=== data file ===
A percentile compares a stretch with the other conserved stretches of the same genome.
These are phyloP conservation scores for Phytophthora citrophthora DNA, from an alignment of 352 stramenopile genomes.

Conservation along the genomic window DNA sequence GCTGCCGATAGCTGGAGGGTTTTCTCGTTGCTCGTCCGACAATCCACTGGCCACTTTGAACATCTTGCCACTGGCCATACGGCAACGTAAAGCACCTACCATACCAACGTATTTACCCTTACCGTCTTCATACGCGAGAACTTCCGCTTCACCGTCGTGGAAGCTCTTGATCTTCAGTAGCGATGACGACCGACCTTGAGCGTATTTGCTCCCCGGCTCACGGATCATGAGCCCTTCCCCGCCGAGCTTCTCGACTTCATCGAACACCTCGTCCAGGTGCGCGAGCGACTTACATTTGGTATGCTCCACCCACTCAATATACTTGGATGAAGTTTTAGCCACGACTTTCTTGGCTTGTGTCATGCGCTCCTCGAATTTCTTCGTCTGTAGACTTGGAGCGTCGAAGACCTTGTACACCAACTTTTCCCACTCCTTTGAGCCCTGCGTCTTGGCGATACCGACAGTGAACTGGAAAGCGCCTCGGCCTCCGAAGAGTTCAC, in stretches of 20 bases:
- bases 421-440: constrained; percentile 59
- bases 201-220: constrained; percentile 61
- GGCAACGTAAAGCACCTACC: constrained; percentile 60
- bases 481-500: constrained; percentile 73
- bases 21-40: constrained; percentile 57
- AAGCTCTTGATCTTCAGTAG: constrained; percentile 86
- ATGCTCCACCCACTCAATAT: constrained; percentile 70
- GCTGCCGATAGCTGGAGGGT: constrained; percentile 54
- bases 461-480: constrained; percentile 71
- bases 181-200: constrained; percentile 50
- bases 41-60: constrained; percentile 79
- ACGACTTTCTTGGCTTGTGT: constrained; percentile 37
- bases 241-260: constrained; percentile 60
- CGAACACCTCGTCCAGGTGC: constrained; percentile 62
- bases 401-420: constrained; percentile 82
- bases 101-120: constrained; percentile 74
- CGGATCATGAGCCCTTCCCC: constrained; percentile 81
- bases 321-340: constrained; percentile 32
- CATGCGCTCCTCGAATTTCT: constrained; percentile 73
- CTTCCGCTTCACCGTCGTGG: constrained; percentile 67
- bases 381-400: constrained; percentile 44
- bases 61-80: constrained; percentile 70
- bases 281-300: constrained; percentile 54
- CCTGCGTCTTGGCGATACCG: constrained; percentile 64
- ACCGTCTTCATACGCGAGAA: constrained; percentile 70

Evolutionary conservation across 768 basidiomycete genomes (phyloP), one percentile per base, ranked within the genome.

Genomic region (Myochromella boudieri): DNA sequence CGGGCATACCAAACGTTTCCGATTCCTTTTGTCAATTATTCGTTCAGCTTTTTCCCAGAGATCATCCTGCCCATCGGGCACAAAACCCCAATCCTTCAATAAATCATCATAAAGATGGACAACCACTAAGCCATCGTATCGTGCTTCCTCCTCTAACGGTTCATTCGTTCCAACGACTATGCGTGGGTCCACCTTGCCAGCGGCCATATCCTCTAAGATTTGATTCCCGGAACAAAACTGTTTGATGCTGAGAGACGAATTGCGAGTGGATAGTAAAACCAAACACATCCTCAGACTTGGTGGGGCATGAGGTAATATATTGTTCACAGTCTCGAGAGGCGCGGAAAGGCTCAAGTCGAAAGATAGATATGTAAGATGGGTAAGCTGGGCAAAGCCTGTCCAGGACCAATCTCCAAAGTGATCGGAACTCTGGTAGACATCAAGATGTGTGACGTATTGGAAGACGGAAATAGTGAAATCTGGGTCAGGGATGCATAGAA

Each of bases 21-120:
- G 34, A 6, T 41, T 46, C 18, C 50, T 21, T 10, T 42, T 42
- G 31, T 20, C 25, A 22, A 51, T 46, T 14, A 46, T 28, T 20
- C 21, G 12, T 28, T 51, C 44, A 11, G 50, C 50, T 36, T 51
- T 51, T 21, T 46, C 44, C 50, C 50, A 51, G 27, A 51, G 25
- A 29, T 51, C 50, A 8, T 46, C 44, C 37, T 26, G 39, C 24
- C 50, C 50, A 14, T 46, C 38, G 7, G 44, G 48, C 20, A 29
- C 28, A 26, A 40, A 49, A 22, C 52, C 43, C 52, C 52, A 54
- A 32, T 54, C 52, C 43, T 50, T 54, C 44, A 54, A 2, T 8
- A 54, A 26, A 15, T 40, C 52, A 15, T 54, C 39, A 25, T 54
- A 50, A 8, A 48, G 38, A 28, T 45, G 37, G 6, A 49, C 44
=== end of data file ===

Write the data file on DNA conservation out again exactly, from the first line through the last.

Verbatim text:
A percentile compares a stretch with the other conserved stretches of the same genome.
These are phyloP conservation scores for Phytophthora citrophthora DNA, from an alignment of 352 stramenopile genomes.

Conservation along the genomic window DNA sequence GCTGCCGATAGCTGGAGGGTTTTCTCGTTGCTCGTCCGACAATCCACTGGCCACTTTGAACATCTTGCCACTGGCCATACGGCAACGTAAAGCACCTACCATACCAACGTATTTACCCTTACCGTCTTCATACGCGAGAACTTCCGCTTCACCGTCGTGGAAGCTCTTGATCTTCAGTAGCGATGACGACCGACCTTGAGCGTATTTGCTCCCCGGCTCACGGATCATGAGCCCTTCCCCGCCGAGCTTCTCGACTTCATCGAACACCTCGTCCAGGTGCGCGAGCGACTTACATTTGGTATGCTCCACCCACTCAATATACTTGGATGAAGTTTTAGCCACGACTTTCTTGGCTTGTGTCATGCGCTCCTCGAATTTCTTCGTCTGTAGACTTGGAGCGTCGAAGACCTTGTACACCAACTTTTCCCACTCCTTTGAGCCCTGCGTCTTGGCGATACCGACAGTGAACTGGAAAGCGCCTCGGCCTCCGAAGAGTTCAC, in stretches of 20 bases:
- bases 421-440: constrained; percentile 59
- bases 201-220: constrained; percentile 61
- GGCAACGTAAAGCACCTACC: constrained; percentile 60
- bases 481-500: constrained; percentile 73
- bases 21-40: constrained; percentile 57
- AAGCTCTTGATCTTCAGTAG: constrained; percentile 86
- ATGCTCCACCCACTCAATAT: constrained; percentile 70
- GCTGCCGATAGCTGGAGGGT: constrained; percentile 54
- bases 461-480: constrained; percentile 71
- bases 181-200: constrained; percentile 50
- bases 41-60: constrained; percentile 79
- ACGACTTTCTTGGCTTGTGT: constrained; percentile 37
- bases 241-260: constrained; percentile 60
- CGAACACCTCGTCCAGGTGC: constrained; percentile 62
- bases 401-420: constrained; percentile 82
- bases 101-120: constrained; percentile 74
- CGGATCATGAGCCCTTCCCC: constrained; percentile 81
- bases 321-340: constrained; percentile 32
- CATGCGCTCCTCGAATTTCT: constrained; percentile 73
- CTTCCGCTTCACCGTCGTGG: constrained; percentile 67
- bases 381-400: constrained; percentile 44
- bases 61-80: constrained; percentile 70
- bases 281-300: constrained; percentile 54
- CCTGCGTCTTGGCGATACCG: constrained; percentile 64
- ACCGTCTTCATACGCGAGAA: constrained; percentile 70

Evolutionary conservation across 768 basidiomycete genomes (phyloP), one percentile per base, ranked within the genome.

Genomic region (Myochromella boudieri): DNA sequence CGGGCATACCAAACGTTTCCGATTCCTTTTGTCAATTATTCGTTCAGCTTTTTCCCAGAGATCATCCTGCCCATCGGGCACAAAACCCCAATCCTTCAATAAATCATCATAAAGATGGACAACCACTAAGCCATCGTATCGTGCTTCCTCCTCTAACGGTTCATTCGTTCCAACGACTATGCGTGGGTCCACCTTGCCAGCGGCCATATCCTCTAAGATTTGATTCCCGGAACAAAACTGTTTGATGCTGAGAGACGAATTGCGAGTGGATAGTAAAACCAAACACATCCTCAGACTTGGTGGGGCATGAGGTAATATATTGTTCACAGTCTCGAGAGGCGCGGAAAGGCTCAAGTCGAAAGATAGATATGTAAGATGGGTAAGCTGGGCAAAGCCTGTCCAGGACCAATCTCCAAAGTGATCGGAACTCTGGTAGACATCAAGATGTGTGACGTATTGGAAGACGGAAATAGTGAAATCTGGGTCAGGGATGCATAGAA

Each of bases 21-120:
- G 34, A 6, T 41, T 46, C 18, C 50, T 21, T 10, T 42, T 42
- G 31, T 20, C 25, A 22, A 51, T 46, T 14, A 46, T 28, T 20
- C 21, G 12, T 28, T 51, C 44, A 11, G 50, C 50, T 36, T 51
- T 51, T 21, T 46, C 44, C 50, C 50, A 51, G 27, A 51, G 25
- A 29, T 51, C 50, A 8, T 46, C 44, C 37, T 26, G 39, C 24
- C 50, C 50, A 14, T 46, C 38, G 7, G 44, G 48, C 20, A 29
- C 28, A 26, A 40, A 49, A 22, C 52, C 43, C 52, C 52, A 54
- A 32, T 54, C 52, C 43, T 50, T 54, C 44, A 54, A 2, T 8
- A 54, A 26, A 15, T 40, C 52, A 15, T 54, C 39, A 25, T 54
- A 50, A 8, A 48, G 38, A 28, T 45, G 37, G 6, A 49, C 44